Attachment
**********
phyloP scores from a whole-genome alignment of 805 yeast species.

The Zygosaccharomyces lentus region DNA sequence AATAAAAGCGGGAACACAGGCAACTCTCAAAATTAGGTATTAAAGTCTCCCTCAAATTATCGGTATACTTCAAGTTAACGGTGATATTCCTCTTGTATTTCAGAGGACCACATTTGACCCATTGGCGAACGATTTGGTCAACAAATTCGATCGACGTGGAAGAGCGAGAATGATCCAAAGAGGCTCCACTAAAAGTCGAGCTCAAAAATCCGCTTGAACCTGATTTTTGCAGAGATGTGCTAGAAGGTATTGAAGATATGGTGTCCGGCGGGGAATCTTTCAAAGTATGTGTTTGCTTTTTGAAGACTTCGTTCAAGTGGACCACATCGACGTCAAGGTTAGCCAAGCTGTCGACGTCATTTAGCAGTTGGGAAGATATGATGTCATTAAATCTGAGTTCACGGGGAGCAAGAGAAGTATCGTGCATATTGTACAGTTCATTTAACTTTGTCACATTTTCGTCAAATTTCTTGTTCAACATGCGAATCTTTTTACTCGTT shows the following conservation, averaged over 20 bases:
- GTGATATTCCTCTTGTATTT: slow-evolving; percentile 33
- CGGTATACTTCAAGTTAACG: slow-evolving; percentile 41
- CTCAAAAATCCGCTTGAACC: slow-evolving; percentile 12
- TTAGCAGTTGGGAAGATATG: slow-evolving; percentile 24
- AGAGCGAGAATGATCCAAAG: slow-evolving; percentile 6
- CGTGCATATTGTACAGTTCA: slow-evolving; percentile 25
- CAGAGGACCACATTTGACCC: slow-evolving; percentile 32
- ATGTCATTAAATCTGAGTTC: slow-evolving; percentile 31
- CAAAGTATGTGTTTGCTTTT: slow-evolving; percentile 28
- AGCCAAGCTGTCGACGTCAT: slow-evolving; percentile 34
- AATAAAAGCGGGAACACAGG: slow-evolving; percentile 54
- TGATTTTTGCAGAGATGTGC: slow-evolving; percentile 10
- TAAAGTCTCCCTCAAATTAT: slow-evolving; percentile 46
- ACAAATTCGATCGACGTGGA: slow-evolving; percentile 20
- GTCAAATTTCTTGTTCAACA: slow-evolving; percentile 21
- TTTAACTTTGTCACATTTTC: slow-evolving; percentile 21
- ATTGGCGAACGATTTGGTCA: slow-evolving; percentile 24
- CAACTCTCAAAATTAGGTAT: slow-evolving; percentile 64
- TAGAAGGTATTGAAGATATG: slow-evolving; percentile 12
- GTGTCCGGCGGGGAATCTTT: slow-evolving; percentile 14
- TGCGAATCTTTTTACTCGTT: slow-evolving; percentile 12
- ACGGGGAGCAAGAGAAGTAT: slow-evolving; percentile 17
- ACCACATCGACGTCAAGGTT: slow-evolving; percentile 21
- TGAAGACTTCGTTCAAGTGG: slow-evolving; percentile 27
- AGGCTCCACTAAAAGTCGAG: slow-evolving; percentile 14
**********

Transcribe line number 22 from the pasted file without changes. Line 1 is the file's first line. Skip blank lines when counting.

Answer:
- GTGTCCGGCGGGGAATCTTT: slow-evolving; percentile 14